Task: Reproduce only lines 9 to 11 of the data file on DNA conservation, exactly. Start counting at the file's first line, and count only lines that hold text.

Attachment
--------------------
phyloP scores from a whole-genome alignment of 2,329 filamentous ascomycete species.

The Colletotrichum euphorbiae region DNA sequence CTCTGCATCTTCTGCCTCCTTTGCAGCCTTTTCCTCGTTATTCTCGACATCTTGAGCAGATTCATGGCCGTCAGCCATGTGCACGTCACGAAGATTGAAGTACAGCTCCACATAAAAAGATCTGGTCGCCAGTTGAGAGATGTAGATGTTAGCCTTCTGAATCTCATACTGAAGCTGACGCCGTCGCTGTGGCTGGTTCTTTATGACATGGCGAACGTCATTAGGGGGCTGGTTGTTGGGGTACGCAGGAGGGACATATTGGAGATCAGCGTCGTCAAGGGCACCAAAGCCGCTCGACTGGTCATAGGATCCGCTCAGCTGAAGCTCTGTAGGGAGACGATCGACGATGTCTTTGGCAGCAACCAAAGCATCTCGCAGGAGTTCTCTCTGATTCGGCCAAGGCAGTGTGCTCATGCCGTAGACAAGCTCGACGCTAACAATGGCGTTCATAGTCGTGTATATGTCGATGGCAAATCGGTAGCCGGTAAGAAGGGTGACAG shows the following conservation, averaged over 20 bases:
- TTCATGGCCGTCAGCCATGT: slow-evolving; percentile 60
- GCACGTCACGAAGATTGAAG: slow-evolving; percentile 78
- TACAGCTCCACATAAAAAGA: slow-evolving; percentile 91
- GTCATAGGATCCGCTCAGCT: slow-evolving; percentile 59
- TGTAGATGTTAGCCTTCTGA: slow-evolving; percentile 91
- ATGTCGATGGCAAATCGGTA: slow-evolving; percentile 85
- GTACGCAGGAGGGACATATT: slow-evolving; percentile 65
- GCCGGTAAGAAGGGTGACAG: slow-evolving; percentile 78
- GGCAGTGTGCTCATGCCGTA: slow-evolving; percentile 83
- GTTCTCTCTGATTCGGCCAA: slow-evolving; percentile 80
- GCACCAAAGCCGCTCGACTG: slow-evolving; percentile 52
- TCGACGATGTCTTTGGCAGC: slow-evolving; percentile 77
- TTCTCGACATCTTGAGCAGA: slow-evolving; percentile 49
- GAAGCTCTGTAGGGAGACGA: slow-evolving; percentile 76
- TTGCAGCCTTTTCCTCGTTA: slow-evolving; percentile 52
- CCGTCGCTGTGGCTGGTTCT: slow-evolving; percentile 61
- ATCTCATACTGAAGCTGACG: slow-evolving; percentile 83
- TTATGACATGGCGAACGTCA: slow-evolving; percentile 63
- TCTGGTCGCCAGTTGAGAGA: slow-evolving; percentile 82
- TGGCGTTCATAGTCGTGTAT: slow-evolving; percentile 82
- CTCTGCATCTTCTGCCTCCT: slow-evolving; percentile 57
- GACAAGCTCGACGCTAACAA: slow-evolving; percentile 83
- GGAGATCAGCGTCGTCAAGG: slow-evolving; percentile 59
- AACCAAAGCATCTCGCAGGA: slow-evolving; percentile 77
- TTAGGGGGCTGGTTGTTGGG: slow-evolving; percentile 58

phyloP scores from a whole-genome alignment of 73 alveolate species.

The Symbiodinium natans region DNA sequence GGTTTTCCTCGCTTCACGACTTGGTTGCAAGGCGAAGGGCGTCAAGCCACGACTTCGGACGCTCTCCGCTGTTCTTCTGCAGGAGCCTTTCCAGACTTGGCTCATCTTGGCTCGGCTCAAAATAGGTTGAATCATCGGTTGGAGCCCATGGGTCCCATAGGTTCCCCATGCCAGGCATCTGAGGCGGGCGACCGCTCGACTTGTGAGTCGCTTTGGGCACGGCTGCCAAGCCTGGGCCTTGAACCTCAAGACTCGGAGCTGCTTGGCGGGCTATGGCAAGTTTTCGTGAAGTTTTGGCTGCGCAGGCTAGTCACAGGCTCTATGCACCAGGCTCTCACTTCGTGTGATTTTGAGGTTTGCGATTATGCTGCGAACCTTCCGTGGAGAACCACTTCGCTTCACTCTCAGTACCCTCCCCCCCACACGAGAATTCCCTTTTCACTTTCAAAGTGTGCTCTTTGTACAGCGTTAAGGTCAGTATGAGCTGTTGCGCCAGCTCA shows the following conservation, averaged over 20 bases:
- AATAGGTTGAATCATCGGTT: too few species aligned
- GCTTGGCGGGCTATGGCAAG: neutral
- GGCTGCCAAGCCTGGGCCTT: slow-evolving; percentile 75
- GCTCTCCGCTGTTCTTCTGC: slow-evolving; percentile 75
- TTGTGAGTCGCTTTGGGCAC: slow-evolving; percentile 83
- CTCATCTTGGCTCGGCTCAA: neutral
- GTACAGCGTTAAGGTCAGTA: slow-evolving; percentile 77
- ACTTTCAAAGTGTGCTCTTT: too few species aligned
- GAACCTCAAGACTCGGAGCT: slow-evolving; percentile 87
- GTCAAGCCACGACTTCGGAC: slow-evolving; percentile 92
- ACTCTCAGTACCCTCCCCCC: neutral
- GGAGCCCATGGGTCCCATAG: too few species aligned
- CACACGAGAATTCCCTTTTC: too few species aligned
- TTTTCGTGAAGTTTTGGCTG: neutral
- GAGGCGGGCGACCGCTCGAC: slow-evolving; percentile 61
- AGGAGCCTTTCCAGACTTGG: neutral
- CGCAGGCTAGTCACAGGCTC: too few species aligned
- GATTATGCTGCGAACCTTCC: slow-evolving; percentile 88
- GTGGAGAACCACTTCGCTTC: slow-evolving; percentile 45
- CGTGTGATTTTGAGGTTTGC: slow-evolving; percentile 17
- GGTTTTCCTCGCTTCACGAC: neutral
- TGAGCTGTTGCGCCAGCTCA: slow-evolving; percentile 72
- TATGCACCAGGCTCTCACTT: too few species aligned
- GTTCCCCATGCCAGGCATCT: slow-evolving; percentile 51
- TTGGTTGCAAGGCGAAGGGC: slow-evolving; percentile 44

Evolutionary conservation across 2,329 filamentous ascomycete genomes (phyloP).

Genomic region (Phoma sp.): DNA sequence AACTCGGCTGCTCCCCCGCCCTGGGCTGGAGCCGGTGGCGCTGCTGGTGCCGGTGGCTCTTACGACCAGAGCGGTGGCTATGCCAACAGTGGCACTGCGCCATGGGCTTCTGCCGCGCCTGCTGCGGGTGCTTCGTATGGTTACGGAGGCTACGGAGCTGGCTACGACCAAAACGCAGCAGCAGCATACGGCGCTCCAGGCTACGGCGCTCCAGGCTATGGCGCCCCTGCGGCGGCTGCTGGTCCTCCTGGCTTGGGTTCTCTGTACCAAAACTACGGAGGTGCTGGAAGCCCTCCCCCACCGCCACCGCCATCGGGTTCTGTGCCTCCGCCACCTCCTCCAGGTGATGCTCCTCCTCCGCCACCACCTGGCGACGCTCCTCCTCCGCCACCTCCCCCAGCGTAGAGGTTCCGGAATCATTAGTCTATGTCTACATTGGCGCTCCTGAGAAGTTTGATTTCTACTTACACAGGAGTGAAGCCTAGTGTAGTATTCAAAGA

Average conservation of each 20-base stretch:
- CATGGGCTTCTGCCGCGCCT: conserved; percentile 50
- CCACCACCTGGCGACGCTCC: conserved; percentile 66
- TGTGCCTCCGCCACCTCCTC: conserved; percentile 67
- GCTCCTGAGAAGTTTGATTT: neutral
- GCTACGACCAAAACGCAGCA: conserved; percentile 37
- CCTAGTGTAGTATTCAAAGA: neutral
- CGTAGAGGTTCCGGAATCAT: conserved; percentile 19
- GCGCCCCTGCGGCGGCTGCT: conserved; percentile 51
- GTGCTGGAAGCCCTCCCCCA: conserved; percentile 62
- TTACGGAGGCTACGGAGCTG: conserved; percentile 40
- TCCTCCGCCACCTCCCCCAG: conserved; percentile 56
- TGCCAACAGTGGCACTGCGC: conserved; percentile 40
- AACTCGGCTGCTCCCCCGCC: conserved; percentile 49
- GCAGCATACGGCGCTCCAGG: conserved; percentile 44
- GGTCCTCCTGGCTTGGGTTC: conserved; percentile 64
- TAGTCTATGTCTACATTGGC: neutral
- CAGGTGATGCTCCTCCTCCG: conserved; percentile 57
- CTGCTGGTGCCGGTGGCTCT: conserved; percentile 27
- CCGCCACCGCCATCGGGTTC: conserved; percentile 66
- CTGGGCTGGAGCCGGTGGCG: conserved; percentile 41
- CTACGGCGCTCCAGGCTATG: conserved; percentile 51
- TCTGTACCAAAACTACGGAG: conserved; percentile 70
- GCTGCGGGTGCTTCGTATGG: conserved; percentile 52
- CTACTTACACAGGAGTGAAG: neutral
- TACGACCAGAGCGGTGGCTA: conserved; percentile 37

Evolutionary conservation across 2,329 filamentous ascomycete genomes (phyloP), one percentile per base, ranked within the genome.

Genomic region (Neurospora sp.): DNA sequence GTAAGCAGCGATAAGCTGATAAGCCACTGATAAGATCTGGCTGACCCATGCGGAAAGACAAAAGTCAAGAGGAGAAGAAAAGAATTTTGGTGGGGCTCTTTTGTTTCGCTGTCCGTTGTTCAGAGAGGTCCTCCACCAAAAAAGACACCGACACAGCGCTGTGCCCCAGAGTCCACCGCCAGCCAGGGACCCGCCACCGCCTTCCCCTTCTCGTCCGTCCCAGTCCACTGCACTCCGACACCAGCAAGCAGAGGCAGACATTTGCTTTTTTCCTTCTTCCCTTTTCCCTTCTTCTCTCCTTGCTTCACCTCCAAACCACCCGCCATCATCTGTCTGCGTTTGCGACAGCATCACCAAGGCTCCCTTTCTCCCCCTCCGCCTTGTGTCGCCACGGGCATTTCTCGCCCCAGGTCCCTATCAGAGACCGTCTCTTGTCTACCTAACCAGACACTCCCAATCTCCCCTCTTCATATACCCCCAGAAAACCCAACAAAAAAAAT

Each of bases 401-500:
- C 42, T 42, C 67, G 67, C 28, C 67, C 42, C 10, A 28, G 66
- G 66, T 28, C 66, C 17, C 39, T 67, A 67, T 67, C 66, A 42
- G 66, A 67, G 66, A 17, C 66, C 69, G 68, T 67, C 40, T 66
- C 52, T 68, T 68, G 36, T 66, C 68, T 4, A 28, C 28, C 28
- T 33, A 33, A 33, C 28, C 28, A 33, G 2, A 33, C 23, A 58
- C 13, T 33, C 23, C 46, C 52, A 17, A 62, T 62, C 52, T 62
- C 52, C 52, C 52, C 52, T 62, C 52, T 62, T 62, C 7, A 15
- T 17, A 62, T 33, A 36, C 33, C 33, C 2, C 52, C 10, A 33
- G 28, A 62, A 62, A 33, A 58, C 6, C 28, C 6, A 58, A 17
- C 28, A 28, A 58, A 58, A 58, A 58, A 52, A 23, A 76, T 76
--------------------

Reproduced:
- GTACGCAGGAGGGACATATT: slow-evolving; percentile 65
- GCCGGTAAGAAGGGTGACAG: slow-evolving; percentile 78
- GGCAGTGTGCTCATGCCGTA: slow-evolving; percentile 83